If you like pine nuts, then fall is the time to visit Eastern Nevada. The mountain pinyon trees are heavy with their delicious crop this year, if you know where to look and have the patience to harvest them.
The Bureau of Land Management and Humboldt-Toiyabe National Forest allow individuals to gather as much as 25 pounds of nuts on public land without a permit or fee. Great Basin National Park also allows the same amount of harvest per household. That’s a lot of pine nuts.
For centuries, the raisin-sized nuts were a vital subsistence food for Nevada Indians. Besides being tasty, pine nuts are rich in protein and magnesium, and also contain important antioxidants and nutrients that support heart and vision health.
These days, their sweet, subtle flavor makes pine nuts a popular ingredient in fine cuisine. But what many people don’t know is that most store-bought pine nuts come from Europe and Asia. Nevada pine nuts aren’t just local, they’re also larger and easier to shell than the imported varieties.
Pinyon pines (Pinus monophylla) are easy to identify: They’re the only American pine species with a single needle structure, rather than clustered needles like other pines. The nuts can be eaten raw or roasted. They store well for up to two years if frozen.
Harvesting pine nuts is a great excuse to get outside and learn a little about nature. But it’s also a lot of work, so bring friends. And for an excellent read on everything pine-nutty, check out Ronald Lanner’s book, “The Piñon Pine,” published by University of Nevada Press.
The Ghost Train Returns
Another Ely fall treat is the Ghost Train, a special series of trips aboard the historic Nevada Northern Railway. It’s an after-dark, Halloween-themed excursion on the original mainline track from Ely toward Ruth.
Passengers are encouraged to wear costumes, and they’ll be treated to a series of surprises along the way courtesy of local volunteers who get really into the Halloween spirit. Two tunnels along the route are said to provide special thrills.
The Ghost train runs every Saturday in October at 7 p.m. with an extra trip on Friday, Oct. 27, also at 7 p.m. Tickets are $39 for adults and $20 for children 4-12 years old. You’ll want to reserve tickets in advance.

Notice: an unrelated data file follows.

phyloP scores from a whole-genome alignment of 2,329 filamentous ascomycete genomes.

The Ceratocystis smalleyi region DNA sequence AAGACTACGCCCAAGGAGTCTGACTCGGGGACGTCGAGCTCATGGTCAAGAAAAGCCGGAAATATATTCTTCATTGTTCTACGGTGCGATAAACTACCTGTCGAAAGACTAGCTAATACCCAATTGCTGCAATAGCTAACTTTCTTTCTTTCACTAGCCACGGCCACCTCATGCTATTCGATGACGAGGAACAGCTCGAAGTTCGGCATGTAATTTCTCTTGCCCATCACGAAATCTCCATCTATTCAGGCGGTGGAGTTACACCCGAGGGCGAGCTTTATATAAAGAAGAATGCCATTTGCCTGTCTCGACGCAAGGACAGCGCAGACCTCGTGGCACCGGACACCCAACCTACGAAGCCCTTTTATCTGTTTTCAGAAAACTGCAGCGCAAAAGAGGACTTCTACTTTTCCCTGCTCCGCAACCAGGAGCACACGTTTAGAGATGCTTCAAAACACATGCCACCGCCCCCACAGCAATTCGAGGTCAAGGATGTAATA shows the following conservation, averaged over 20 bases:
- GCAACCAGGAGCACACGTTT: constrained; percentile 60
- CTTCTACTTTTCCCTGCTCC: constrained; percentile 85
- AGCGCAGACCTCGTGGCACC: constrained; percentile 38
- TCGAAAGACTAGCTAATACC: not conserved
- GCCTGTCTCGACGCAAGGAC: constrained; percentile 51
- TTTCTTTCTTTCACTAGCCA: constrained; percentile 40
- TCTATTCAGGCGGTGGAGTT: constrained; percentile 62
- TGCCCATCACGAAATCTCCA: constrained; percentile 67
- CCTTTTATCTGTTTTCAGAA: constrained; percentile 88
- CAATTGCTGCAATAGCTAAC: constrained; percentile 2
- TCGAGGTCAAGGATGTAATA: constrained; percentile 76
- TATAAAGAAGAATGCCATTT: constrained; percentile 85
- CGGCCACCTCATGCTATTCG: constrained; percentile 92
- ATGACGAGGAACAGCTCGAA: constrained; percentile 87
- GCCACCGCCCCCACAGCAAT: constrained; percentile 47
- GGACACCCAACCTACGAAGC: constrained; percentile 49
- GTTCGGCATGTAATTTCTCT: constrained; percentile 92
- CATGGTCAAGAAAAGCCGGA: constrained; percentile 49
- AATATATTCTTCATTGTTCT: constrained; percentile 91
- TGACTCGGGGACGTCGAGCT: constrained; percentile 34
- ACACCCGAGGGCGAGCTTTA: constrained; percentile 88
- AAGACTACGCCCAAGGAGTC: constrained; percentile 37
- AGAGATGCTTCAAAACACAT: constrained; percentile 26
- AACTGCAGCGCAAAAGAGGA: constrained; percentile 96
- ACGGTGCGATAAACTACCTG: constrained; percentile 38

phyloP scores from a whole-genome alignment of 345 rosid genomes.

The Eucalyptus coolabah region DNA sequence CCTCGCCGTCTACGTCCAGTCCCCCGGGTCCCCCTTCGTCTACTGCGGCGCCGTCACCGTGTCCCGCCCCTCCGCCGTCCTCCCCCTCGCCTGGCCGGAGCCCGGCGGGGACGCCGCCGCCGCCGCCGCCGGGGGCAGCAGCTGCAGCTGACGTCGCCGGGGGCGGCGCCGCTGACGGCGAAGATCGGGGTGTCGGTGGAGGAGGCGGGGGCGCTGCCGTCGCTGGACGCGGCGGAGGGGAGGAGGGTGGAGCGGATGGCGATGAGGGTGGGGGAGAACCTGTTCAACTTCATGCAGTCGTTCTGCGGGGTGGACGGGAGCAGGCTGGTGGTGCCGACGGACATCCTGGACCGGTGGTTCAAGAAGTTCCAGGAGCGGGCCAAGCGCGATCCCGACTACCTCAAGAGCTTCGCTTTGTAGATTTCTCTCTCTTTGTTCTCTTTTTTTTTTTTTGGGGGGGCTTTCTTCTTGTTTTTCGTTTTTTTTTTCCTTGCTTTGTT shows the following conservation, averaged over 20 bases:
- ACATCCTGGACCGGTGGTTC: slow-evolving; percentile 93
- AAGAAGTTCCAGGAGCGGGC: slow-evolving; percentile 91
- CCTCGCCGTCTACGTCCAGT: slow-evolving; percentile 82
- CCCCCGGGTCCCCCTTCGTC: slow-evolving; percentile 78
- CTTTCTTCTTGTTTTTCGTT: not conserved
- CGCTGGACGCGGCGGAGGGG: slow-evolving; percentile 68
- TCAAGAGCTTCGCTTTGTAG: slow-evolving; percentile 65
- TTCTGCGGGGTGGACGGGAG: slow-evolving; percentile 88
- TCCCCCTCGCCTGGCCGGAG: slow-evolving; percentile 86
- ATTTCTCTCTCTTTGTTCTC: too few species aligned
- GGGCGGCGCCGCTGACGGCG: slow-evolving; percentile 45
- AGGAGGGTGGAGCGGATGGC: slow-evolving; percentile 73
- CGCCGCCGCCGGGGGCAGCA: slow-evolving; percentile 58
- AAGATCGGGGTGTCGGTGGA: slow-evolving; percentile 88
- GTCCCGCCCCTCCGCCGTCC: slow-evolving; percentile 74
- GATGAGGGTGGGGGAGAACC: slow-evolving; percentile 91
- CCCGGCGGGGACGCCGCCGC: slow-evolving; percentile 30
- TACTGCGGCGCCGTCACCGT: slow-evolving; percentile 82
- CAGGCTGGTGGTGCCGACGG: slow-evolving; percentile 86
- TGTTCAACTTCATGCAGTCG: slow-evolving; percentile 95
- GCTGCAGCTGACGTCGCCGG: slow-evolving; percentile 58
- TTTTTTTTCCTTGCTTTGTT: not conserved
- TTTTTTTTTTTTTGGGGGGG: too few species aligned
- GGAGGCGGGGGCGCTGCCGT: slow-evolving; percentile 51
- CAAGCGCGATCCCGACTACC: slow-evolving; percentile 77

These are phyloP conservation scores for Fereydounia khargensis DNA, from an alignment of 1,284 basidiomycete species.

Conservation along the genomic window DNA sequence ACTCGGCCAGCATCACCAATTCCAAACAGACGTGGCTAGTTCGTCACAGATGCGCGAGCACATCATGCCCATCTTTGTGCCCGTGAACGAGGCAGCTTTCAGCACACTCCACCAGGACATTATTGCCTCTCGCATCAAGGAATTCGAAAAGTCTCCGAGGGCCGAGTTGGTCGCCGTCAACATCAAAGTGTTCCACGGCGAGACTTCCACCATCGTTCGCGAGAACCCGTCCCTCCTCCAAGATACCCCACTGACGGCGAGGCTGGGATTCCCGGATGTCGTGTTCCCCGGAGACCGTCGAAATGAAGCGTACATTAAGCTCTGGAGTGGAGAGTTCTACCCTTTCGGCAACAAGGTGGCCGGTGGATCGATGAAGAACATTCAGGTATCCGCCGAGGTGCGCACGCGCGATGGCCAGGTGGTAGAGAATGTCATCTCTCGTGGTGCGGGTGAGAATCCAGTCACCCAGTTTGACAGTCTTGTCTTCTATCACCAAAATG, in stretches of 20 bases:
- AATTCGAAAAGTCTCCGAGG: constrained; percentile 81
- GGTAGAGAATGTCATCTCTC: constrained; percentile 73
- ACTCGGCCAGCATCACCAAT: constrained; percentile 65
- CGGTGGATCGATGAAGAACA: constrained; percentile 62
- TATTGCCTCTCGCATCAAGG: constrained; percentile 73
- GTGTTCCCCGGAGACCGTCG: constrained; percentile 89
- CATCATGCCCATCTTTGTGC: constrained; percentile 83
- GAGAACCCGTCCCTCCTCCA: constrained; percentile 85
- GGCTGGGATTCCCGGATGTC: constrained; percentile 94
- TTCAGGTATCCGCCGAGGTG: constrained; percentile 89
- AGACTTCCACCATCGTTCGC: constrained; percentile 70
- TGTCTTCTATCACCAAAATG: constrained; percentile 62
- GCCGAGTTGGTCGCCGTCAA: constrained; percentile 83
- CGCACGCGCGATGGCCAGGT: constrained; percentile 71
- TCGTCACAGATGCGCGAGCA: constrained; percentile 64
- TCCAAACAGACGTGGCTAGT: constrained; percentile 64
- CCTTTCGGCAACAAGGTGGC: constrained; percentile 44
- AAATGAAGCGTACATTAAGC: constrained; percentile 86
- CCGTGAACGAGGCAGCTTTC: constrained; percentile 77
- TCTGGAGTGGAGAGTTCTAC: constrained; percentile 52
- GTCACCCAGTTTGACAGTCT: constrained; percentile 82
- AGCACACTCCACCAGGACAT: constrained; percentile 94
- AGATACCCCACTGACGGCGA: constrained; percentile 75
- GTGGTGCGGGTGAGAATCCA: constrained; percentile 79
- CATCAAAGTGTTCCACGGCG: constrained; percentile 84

Silver State Classic Celebrates 30th Year
Where else but Nevada can you drive your car on a public highway as fast as you dare — without getting a ticket? That would be the Silver State Classic Challenge, hosted in Ely, which celebrated its 30th anniversary in September.
Twice each year, in May and September, organizers obtain permission from the Nevada Department of Transportation to close 90 miles of State Highway 318 between Lund and Hiko. This September, more than 130 drivers signed up (entry fees range from $200 to $900) for the chance to test themselves and their cars against the open road.
Competitors come to Ely from all over the world for the event, which is hosted by the Hotel Nevada and includes a parade and car show for the public.
In the “unlimited” car class, the goal is simply to set a personal top speed record. In last May’s event, the record for top speed on a public highway was broken by Robert Allyn, 60, of Tucson, Ariz., who reached 219.643 mph with navigator David Bauer in the shotgun seat. Their car was a 2001 Chevy Monte Carlo that previously ran on the NASCAR circuit.
In other race classes, the goal is simply to maintain a set average speed — 170 mph, 160 mph and so on, which classes starting at 95 mph. So the field is open to showroom-stock sedans and vintage muscle cars all the way up to expensive exotic sports cars and converted racers.
Fastest average speed in the September event was set by Joel and Diane Hannig, of North Dakota, in a 1995 Ford Thunderbird (also ex-NASCAR) at 195.74 mph.
The next Silver State Classic is set for the weekend of May 18, 2018, in Ely.
— Alexa Mergen